Film Photography Podcast – Episode 121 – March 15th, 2015
Show Notes By Alex Luyckx
It’s the Internet Radio Show for people who love film, and in studio today joining Michael Raso is John Fedelle, Mat Marrash, and Leslie Lazenby. Topics the table along with Pearson’s Nut Goodies include Infrared Photography, Listener Letters, Book-Of-The-Show, Darkroom Tips (Battling Dust), the Kodak Instamatic 500, and 126 Film!
Out Of Sight – Infrared Film
Listener Joe writes in about his want to try out Infrared film because a recently acquired camera has a red filter on it. Michael reminds the group that the FPP Store sells fresh Aerochrome Color Infrared
in 35mm (image pictured above) and expired Efke IR820
film in both 120
formats (you can also get fresh stock in the form of Rollei Infrared 400
). You can also get the wild Colour Infrared film
from the FPP store! Now the one thing Leslie reminds the group that you need for shooting IR is a filter. For B&W (such as Efke and Rollei) you’ll want at least a Red 25a (also a 089 or R72 would work well also), the film will have a box speed then just meter to match the filter factor. You will also need a filter for the colour stock, yellow, orange, or red will work each yielding different results. But the time to shoot is coming up with spring on its way in! If you don’t want to go full IR, you can pick up Ilford SFX200
for near-IR results with a filter (A red will do).
Rocking the One-Two-Six
What was once a popular format among consumer users, the 126 cartridge film
is now somewhat of a cult film. Originally introduced by Kodak in 1963 and production was discontinued in 2008 with Ferrania the only producer by the end. This cartridge allowed for easy drop in loading and produced an image approximately 26mm square. Most of the cameras that used this film often were plastic snapshot cameras. But Leslie has a nice little gem, the German made Kodak Instamatic 500
This metal/plastic camera is an all manual (with a Gossen produced selenium meter) and has a lovely Schneider-Krueznack Xenar 38mm f/2.8 lens on the front. The focus is sadly manual guess-focus. But other than that both Michael and Leslie love the camera. It’s also nice and easy to run with 35mm reloaded 126 cartridges, no need to fiddle around like you would on Michael’s Keystone Auto Instant 125X
. So how do you go about shooting these old 126 cameras when the film is no longer produced new (maybe will see some new stock from Film Ferrania)? Well you’d have to reload an old cartridge, back in Episode One Michael found a video on YouTube on how to do that, you just have to make sure to put gaffer’s or electrical tape over the window, or get your hands on some of the original backing paper. So what’s the top three 126 Cameras according to Michael, well in addition to the Keystone and Instamatic 500 there’s also the Instamatic 100
another solid camera.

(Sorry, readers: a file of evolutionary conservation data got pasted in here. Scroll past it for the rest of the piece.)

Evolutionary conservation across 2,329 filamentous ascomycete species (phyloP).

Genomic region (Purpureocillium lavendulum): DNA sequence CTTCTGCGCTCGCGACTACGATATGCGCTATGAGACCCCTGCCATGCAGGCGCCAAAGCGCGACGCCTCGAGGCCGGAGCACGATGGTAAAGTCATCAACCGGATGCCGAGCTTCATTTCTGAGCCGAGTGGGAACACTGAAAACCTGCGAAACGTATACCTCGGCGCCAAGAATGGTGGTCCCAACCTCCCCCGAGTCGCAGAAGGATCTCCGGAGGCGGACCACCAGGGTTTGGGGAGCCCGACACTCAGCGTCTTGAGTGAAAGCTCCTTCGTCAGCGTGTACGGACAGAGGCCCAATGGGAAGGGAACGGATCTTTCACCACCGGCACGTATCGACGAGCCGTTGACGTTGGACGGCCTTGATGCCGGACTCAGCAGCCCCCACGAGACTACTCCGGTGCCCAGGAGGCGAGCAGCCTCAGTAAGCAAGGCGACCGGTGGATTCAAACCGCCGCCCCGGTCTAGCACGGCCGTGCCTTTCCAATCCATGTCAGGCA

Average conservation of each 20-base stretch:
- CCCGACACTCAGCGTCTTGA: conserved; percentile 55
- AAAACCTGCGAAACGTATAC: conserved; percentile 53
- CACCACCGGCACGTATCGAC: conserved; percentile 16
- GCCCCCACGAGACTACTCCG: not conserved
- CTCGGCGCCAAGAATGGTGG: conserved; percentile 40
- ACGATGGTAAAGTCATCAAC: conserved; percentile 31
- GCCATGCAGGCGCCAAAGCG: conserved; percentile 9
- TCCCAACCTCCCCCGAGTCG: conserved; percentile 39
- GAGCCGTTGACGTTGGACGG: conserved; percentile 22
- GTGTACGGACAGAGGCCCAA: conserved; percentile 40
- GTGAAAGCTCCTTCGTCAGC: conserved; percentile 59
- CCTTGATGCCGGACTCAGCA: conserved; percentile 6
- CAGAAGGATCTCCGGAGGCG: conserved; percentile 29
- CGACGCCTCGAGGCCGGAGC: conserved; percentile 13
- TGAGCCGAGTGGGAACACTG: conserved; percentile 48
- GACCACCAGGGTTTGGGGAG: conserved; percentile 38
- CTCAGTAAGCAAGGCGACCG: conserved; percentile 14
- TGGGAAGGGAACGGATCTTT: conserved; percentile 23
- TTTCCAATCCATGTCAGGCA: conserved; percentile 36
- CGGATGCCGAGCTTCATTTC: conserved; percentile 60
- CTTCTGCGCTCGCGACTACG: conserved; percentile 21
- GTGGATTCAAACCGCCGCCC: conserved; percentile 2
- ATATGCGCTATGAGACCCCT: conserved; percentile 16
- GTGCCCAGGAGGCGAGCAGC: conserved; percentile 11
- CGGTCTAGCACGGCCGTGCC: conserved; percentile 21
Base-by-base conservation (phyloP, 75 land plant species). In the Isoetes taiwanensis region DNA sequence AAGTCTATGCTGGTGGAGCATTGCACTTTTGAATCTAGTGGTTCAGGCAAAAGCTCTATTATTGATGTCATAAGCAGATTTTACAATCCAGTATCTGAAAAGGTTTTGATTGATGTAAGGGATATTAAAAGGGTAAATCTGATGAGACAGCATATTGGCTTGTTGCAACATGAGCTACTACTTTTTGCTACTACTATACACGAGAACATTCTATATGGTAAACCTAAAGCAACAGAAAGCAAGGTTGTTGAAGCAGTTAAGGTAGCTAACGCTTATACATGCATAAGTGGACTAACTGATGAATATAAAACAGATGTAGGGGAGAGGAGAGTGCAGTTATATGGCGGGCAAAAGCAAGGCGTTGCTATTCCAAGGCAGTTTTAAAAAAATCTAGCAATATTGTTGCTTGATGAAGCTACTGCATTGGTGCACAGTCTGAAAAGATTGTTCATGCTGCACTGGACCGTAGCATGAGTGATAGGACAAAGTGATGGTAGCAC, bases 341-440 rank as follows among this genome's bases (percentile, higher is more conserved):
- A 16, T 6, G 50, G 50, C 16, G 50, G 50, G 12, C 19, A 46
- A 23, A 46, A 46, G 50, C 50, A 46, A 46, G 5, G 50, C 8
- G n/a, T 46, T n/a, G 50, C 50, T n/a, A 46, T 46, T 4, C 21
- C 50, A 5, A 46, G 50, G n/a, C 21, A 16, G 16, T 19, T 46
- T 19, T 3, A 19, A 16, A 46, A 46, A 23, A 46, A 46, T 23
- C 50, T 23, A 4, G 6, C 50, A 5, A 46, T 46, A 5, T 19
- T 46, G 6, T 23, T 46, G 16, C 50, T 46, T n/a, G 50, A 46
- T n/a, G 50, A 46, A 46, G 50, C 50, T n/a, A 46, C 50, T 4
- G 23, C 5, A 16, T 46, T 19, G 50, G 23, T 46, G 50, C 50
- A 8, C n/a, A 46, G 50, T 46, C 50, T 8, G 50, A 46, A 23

Back in 1976 a new company, named Seattle FilmWorks
started re-rolling motion picture film into 35mm cartridges for use in still cameras. Seattle Filmworks would also process the film, and send you back another unexposed roll, all marked with "SFW-XL Process only", which was basically Kodak’s ECN-2 process. The company began to aggressively market their products through the 1980s hitting a peak in 1997. However when the company changed names in 1999 to PhotoWorks, and the next year was hit by a lawsuit, claiming that the company was using poor marketing practices. It seemed that for years the company had been using regular C-41 film without removing that SFW-XL Process only label, and that their ‘free’ roll of film wasn’t exactly free either.
The claim was settled out of court, but by 2011 the company had folded. Most of the gang (Michael, John, and Leslie) remember and have used SFW, Leslie even had experience with what would happen to a regular lab if a motion picture roll would be run through a machine. She explains it would require a full teardown and clean then a team meeting to warn against putting the film through. SFW also was one of the first labs to offer your images digitally scanned and would send them either via a website or on a 3.5” floppy disk!
Darkroom Tips – The War on Dust
We all face it, dust is everywhere, but Mat has a neat tool to help with that. Between your scanner being in the basement, or the dusty FPP studio, it gets everywhere. But there’s a company out there who sells a wide range of products designed to help combat it! The company’s name is Kinetronics
they sell a great range of non-charge brushes that range between 30$ to 50$, or a full out static vac that will run you 625$.
Book of the Show!
We continue to move through Mat’s collection of books he keeps on finding at Half-Price Books, today’s offering is People by Stefan Ruiz
. This is a wonderful and surreal (according to John) collection of portraits of both famous (Brian Wilson from the Beach Boys) to patients in a Cuban mental hospital. In addition to the fantastic portraits, Stefan has also included his notes as to why he took the photo. If you can’t find it at Half-Price books you can find it on Amazon
That’s it for this show, but we’ll be back in a few short weeks! In the meantime if you want to keep our sugar levels up you can send treats to: Film Photography Podcast PO Box 152 Butler, NJ, 07405 USA, we also like film and camera donations, letters, and darkroom prints. You can also email us at: firstname.lastname@example.org